Two helicopters roared past my Albany window Monday morning, flying in tandem, low.
Did you see them?
They caught my attention, in part, because of their noise, louder than the usual TV news, police, or medical rescue helicopters. There was also something about their pairing—an urgent dual mission?
They also caught my attention because for the past several weeks I’ve been probing Bay Area helicopter action for a long-awaited (by my patient editor) follow-up to a post last month about a government survey of naturally-occurring radiation.
The late-August low-flying arial survey was conducted by the National Nuclear Security Administration (NNSA), which is part of the Department of Energy (DOE), for the Department of Homeland Security’s (DHS) Domestic Nuclear Detection Office (DNDO).
Patch's post triggered lots of questions in comments, understandably. The post was largely a republication of a press release put out by the National Nuclear Safety Administration, with minimal info.
As one Albany reader wrote:
“This article left me with more questions than answers - I'd already heard about the helicopters on Facebook several days ago. How do 'natural background radiation levels' occur or what is known about this? "Data will be used to improve aerial radiation measurements" - does that mean they're collecting data to better collect data? What does the data inform? How much money does it cost? Just wondering...”
And for the past several weeks, I’ve been trying to learn more. This door, I’ve learned, is shut pretty tightly. Which implies the action is classified, top secret, or certainly not something the U.S. government wants to chat about in detail.
I started this quest by emailing a list of questions to nearly all the contacts on the press release. The email asked for more information on the purpose of the survey, and on naturally occurring radiation.
Over the course of a few weeks I was bounced from agency to agency, with many sources never getting back to me, and others only after nagging, or calling again and again. The people I reached weren't unfriendly, nor were they what I'd call forthright. (Note: I freelance for Patch and, while I was persistent, I couldn't pursue this like a daily job.)
Finally, I asked if someone could simply say the information I sought was classified or verboten, which would be better than questing against a current of no responses.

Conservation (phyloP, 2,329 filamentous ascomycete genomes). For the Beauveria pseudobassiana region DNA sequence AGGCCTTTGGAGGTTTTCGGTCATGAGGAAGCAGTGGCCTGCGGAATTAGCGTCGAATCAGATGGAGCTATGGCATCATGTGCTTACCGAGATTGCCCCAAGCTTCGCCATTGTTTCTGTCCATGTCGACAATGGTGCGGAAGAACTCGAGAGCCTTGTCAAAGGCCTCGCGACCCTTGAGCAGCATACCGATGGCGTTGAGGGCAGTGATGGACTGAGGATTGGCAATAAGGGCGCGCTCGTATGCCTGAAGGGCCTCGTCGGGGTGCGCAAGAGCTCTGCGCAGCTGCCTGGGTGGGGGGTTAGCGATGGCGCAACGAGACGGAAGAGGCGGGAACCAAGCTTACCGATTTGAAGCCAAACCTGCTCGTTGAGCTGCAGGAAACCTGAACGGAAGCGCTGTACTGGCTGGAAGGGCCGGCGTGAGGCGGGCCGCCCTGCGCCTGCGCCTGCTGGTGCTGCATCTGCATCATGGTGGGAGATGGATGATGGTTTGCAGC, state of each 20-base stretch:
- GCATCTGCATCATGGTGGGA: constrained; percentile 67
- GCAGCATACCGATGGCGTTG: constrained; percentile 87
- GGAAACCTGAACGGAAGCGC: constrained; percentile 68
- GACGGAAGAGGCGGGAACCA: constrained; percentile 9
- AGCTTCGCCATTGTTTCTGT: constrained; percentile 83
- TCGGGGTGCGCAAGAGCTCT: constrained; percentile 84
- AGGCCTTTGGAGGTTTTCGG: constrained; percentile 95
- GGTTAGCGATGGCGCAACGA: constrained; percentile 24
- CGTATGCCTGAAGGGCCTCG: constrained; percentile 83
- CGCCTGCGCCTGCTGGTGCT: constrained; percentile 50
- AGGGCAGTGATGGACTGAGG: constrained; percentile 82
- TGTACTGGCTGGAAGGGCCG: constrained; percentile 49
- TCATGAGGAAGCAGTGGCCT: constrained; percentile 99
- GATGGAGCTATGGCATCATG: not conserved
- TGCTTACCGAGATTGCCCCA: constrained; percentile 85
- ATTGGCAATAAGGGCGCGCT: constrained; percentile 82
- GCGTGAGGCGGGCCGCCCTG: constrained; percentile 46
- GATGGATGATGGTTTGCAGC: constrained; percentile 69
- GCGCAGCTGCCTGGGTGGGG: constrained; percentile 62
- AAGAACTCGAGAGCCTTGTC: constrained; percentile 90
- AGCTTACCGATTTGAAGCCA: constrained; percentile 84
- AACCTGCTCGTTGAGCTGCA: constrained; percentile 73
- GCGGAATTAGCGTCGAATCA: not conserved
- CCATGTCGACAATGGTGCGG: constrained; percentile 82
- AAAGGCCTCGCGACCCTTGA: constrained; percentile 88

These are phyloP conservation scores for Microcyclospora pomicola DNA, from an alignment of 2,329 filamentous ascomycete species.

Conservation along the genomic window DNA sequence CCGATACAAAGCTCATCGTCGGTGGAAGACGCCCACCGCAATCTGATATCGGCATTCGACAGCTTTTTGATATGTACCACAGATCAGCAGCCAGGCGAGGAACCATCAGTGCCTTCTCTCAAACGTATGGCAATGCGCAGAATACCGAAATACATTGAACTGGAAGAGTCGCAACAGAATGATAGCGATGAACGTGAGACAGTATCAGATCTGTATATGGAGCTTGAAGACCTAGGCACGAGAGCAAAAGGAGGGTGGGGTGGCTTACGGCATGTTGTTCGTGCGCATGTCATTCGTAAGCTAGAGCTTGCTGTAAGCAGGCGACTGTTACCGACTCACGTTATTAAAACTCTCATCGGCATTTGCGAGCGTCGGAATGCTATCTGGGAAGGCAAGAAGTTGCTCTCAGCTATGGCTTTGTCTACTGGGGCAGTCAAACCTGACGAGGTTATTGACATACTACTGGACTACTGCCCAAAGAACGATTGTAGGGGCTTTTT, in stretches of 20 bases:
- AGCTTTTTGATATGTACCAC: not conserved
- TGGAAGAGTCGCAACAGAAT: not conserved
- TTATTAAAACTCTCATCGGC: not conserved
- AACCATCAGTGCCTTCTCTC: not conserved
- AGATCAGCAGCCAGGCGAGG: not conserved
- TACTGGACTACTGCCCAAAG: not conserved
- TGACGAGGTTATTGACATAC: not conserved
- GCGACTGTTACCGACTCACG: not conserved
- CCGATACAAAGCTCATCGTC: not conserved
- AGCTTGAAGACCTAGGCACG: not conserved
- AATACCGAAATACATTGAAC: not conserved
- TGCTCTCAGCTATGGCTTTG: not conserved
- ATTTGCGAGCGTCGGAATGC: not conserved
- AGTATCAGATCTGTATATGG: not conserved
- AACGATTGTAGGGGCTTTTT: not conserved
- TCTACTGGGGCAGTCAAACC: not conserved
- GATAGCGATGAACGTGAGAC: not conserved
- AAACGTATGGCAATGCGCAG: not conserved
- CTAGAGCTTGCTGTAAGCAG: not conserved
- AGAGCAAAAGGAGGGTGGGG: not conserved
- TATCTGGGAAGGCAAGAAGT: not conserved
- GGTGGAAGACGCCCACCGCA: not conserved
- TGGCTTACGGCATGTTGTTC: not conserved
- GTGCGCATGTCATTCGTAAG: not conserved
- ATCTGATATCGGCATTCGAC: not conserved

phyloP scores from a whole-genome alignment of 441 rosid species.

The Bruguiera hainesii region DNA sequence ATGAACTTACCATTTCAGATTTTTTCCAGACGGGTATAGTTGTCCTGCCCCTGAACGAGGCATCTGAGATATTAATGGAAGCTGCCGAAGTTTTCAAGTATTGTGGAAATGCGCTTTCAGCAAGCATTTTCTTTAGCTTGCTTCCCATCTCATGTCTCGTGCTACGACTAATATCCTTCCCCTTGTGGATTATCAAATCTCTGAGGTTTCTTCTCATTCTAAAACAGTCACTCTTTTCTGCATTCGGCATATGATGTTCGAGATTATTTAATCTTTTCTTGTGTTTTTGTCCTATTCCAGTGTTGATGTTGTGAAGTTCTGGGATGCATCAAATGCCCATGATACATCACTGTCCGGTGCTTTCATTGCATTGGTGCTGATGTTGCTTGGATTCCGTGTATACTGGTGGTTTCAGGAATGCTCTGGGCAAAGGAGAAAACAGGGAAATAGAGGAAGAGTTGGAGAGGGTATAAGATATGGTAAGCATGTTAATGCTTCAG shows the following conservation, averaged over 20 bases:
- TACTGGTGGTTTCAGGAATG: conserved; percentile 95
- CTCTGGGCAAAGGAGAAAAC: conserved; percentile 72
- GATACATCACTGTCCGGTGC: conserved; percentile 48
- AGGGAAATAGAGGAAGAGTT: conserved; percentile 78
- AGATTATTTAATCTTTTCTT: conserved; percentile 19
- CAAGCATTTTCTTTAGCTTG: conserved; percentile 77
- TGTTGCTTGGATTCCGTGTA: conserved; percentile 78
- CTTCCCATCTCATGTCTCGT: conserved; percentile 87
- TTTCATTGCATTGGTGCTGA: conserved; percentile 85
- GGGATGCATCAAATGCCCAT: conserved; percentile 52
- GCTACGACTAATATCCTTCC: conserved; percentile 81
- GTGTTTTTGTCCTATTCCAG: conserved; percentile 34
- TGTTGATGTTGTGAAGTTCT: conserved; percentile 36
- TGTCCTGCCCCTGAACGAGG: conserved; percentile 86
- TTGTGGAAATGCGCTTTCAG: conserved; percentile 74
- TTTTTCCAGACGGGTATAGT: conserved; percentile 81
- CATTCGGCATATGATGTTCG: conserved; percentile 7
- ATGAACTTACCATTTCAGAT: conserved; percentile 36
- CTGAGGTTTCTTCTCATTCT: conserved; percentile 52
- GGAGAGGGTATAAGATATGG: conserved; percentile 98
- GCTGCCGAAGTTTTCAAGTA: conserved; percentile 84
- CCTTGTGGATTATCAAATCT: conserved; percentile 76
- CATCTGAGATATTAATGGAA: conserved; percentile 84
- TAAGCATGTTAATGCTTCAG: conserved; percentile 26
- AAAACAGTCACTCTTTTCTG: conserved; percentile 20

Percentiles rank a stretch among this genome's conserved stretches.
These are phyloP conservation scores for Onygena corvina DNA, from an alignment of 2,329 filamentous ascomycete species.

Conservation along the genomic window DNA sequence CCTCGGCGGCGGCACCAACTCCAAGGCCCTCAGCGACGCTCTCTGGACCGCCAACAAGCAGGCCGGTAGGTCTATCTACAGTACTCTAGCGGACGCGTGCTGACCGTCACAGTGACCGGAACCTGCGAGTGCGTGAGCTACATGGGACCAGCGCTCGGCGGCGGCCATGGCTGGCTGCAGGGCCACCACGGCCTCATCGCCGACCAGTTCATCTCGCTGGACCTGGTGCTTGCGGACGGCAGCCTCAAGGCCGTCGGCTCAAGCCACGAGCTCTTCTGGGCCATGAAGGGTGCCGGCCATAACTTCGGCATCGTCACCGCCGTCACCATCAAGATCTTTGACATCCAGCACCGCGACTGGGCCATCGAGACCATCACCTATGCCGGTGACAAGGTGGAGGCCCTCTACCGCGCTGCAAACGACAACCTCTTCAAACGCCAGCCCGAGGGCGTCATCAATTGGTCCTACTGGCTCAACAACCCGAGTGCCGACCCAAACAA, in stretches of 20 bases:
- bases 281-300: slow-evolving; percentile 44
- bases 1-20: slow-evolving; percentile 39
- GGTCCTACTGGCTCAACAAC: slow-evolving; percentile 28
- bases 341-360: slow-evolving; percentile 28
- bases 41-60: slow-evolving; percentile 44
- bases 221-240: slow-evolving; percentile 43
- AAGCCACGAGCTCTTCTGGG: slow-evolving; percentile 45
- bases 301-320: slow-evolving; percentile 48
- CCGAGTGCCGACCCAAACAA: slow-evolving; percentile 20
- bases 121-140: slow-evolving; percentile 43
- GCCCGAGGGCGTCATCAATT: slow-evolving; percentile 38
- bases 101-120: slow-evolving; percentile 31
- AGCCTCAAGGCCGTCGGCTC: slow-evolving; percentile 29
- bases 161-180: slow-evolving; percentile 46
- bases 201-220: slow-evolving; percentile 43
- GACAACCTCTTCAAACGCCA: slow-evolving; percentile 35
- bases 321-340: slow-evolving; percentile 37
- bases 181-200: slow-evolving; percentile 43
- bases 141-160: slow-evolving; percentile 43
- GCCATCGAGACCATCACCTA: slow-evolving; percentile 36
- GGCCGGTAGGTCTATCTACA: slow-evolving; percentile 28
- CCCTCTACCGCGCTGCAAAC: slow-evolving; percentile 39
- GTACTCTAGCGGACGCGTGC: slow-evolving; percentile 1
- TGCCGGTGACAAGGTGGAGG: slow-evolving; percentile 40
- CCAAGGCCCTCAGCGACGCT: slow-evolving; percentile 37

Just last week the buck stopped, I think, with Peter Boogaard, a Department of Homeland Security official, who wrote:
“The Domestic Nuclear Detection Office (DNDO) works closely with the Department of Homeland Security operational components and international, federal, state, local, tribal, and territorial partners to understand operational needs, formulate requirements and develop technologies for the field.
"DNDO is funding aerial surveys to collect measurements of naturally-occurring radiation in the air and on the ground, as part of research and development for airborne detector systems. The Department of Energy/National Nuclear Security Administration’s Remote Sensing Laboratory is conducting the airborne surveys at the request of DNDO.”
I asked Boogaard some follow-up questions, mostly about why now, why here, and the prevalence of naturally-occurring radiation.
“No comment,” he wrote back.
I’m still interested in naturally-occurring radiation in general, including on why and where it occurs, and who or what, if anyone, monitors its potential health impacts.
Stay tuned for this—I’ve put out questions to possible local experts, who weren’t on the initial press release.
Oh, those low-flying helicopters I saw Monday morning? I asked Boogaard if they had anything to do with the radiation survey. He asked if they belonged to homeland security. I answered that I didn’t have a clue. And that was pretty much the end of the discussion.
If there's something in this article you think should be corrected, or if something else is amiss, call editor Emilie Raguso at 510-459-8325 or email her at email@example.com.